2. Emily @ JohnJaneDoe

    I haven’t done that, but I have certainly given money to a family member with a false sob story…and so were most of the other members of my family. And I think that’s the thing…you had a connection, and he used your trust from it against you anyway. I’m sorry, Gary.

  3. Anon

    We have not invested into a scam, however, one time we did loan my father-in-law a sizable amount of money. He paid some of it back but when I realized that he would not be able to pay it all back (he lost his job and because of his age could not find another one), I told my husband that we would give him the rest of the loan as a gift. I did not want my husband to think badly of his father. From this I have learned that if I loan money to family or friends I have to be prepared to give it as a gift. If I am not ready to give that type of gift, I do not loan the money.

  4. Wow. I have no experience that competes with this story, Gary. I think there was more naivety in general back in the ’70s. I don’t think you’d make the same mistake as a 28 year old today. I’m glad your sister got away from him. Have you shared this story with her? I hope so. What a guy! And although he spent 6 years in jail, overall, it would seem he profited from his con jobs. Well, you lived to tell the tale. Thanks for sharing your story.

    1. Doesn’t it seem like a lot of white collar criminals come out on the good end, even after doing such bad deeds? I never told my sister anything about this. If I did, I’d be hearing about it on a regular basis. So this is just a secret between you and I and anyone who’s on the internet (hopefully not her).

  5. I’ve been a victim of identity theft. A family member stole my identity and later co-signed me for a bunch of stuff. Sadly, I wasn’t the only person she took advantage of. It took a few years to clean up the mess. For a long time, I thought I didn’t really know who I could trust because this person was supposed to be ONE person I could trust.

  6. Really powerful story! I have a close friend whose entire family was conned by a relative. Said relative has been in prison as long as I’ve known this friend. Bankrupted several families within the extended family. It’s easy to say what to avoid with the benefit of hindsight, but it happens. Props to you for being brave enough to share!

  7. Wow what a story. I can’t say I’ve ever been involved in something like this. I did go on a job interview once in the “financial services” where they offered free training, an entry level job basically for showing up, but the catch was I had to give a list of 100 of my closest friends and family to start my business. This just didn’t seem right to me and I never went back.

  8. Thanks for sharing that story Gary! Scams come in so many different varieties now that it is hard to avoid coming into contact with them. What scares me is how they prey on the elderly and less fortunate too. If you fell for something like this (and I can certainly see why you did), it’s easy to see how others can become victims too.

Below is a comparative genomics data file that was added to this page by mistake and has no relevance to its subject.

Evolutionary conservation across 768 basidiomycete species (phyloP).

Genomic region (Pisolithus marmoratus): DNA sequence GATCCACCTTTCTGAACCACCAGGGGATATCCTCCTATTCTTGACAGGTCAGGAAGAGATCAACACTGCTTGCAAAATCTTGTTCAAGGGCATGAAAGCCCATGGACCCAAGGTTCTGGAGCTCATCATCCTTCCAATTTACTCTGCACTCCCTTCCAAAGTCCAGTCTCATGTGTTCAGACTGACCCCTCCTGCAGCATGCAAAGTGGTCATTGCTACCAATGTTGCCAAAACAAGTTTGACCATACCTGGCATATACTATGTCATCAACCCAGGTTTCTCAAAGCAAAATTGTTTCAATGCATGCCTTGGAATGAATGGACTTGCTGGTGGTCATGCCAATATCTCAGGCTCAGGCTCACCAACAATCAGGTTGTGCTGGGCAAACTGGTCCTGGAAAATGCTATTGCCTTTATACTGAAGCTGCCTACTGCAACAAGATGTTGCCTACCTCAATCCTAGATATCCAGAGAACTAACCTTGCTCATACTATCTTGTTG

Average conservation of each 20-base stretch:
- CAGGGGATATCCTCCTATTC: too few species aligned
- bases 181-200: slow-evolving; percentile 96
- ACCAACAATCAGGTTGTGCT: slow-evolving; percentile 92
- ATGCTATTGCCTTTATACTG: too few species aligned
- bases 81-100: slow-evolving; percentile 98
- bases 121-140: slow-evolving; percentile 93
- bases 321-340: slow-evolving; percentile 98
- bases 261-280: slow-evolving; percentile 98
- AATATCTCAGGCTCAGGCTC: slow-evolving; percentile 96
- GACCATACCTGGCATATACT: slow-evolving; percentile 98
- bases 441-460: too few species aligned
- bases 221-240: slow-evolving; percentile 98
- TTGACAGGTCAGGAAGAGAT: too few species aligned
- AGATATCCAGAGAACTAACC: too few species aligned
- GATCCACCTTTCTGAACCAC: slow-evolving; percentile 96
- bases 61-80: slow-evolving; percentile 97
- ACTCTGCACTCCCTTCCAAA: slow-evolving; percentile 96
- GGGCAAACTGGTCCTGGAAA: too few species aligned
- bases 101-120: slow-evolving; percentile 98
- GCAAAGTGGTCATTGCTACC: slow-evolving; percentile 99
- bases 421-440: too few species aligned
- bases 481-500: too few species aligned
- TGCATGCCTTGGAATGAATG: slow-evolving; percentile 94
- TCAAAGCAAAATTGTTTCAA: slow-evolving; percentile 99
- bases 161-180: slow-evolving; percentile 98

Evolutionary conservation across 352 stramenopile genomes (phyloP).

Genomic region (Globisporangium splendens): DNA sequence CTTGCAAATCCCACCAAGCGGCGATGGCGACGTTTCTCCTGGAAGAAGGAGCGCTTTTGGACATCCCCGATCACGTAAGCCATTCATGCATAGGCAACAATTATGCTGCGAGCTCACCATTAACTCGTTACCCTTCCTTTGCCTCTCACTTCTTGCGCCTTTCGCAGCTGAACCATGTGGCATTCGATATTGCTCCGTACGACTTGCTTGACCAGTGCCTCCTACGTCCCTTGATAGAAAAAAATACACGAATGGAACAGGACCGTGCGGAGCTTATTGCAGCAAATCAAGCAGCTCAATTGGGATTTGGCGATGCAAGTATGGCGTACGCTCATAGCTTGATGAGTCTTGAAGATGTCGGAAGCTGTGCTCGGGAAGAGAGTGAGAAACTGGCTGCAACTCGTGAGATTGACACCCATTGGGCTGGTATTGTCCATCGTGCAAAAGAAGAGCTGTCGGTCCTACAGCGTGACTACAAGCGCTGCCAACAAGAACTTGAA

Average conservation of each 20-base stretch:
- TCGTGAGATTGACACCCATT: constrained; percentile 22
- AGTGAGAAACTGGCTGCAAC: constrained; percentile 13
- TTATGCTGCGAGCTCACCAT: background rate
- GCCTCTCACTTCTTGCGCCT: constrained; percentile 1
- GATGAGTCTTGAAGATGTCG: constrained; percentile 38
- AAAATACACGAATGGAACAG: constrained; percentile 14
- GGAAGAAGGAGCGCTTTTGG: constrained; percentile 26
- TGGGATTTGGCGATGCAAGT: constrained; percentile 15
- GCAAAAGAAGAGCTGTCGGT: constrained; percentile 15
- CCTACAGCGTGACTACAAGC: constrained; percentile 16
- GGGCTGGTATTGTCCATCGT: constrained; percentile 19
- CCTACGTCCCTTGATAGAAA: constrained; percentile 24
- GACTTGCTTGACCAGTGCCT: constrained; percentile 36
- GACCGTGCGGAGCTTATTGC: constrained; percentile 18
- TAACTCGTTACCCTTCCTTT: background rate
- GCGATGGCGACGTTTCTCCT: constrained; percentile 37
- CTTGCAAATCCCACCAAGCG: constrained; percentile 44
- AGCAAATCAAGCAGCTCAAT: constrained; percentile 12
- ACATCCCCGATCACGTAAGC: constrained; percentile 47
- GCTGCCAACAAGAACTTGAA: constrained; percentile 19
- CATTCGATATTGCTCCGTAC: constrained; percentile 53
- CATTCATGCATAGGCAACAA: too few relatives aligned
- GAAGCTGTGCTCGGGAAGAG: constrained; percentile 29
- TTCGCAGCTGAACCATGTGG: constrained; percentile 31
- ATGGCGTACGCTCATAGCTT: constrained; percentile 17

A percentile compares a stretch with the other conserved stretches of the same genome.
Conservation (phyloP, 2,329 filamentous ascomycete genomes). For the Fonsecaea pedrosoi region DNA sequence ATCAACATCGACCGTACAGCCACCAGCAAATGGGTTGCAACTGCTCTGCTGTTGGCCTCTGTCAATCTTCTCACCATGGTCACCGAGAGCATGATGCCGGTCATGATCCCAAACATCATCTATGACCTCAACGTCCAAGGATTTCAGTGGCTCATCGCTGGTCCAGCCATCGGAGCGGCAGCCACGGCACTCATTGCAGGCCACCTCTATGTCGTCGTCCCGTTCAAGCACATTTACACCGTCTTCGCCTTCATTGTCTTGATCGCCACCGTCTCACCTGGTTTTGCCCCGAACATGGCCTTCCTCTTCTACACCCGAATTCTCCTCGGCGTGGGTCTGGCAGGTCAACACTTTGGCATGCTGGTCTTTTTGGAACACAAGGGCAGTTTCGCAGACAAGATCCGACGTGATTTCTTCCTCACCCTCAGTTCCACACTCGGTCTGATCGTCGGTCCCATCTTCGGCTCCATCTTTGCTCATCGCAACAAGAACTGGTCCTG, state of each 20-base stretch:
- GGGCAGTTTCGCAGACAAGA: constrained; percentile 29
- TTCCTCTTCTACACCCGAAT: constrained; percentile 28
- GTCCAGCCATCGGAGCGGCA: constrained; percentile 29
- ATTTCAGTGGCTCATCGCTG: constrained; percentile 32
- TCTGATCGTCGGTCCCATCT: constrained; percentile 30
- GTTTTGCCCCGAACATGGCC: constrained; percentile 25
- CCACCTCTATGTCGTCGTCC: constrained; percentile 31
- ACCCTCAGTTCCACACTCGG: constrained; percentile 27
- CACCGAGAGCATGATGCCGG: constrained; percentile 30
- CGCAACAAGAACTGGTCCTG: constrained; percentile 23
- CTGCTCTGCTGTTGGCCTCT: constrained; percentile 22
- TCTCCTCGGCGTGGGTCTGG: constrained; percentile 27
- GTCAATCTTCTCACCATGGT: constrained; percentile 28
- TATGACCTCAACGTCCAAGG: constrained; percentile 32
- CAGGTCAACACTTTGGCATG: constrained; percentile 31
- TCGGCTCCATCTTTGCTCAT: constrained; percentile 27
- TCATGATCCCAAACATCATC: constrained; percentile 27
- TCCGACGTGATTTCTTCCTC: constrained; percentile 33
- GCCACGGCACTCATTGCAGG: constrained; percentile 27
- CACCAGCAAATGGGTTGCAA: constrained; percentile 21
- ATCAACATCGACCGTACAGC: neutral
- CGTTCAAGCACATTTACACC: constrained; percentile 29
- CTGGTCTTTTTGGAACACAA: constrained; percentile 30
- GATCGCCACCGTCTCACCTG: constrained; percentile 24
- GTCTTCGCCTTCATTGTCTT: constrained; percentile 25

1. Looking back now, I see the red flags so much more clearly. I think that people make the mistake that I made because they are just too willing to trust and when there’s a personal connection like I had, even more so. Hopefully, somebody can learn from what happened to me, and thank you so much for your comment.

  9. I’m sure that was a hard story to tell, Gary, but you never know who you might help out by sharing. It could happen to anyone. I’ve never been scammed, per se, but do feel like a financial adviser tried to take advantage of us when we were in our early 20s. When you’re just getting out on your own, making and managing your own money, I think you are more likely to become a target.

  10. So sorry about your experience Gary! That must have been rough. If only we could just wipe some of those experiences away from our memories! We learn through our mistakes over the years. I’ve been conned before too from family members just like Emily. Although they didn’t get a lot it was still a lot in my books. How they can tell their sob story and go on with life like it was true, I’m not sure. I couldn’t do it.

  11. What a crazy story, thank you for sharing. I have made a few mistakes with money but never anything like this. I’ve never had $10k to invest in anything but yet again I’m still pretty young (younger than you were when you made this mistake)

  12. Natalya @ Cottage Retreatist

    Gary, I was gripped by this post! I have never been able to make a large investment in anything but I always like to think about the line: ‘if it sounds too good to be true it probably is’. I always hope that will keep me out of danger!

    I’m so sorry you never got to see any of your money again, and that you were tricked by someone you thought you could trust.
    Natalya

  13. Kelly

    Gary, thanks for sharing your story. This is what I love reading financial blogs because I get to learn how to weigh decisions and to know experience of others. Good that it taught you a valuable lesson.

  14. Jen Pattison

    Oh my – that is a terrible story, and shame on your ex-brother in law for treating you so shabbily. We live and learn, don’t we? I’ve always thought that I was streetwise, but I was taken in on the streets of Budapest 4 years ago by a fake money changer. When I met up with my Hungarian friend he pointed out that I had one low denomination Hungarian note and the rest were worthless notes from former Soviet states! I only lost 50 euros but I still burn with shame and anger, and I never told my husband!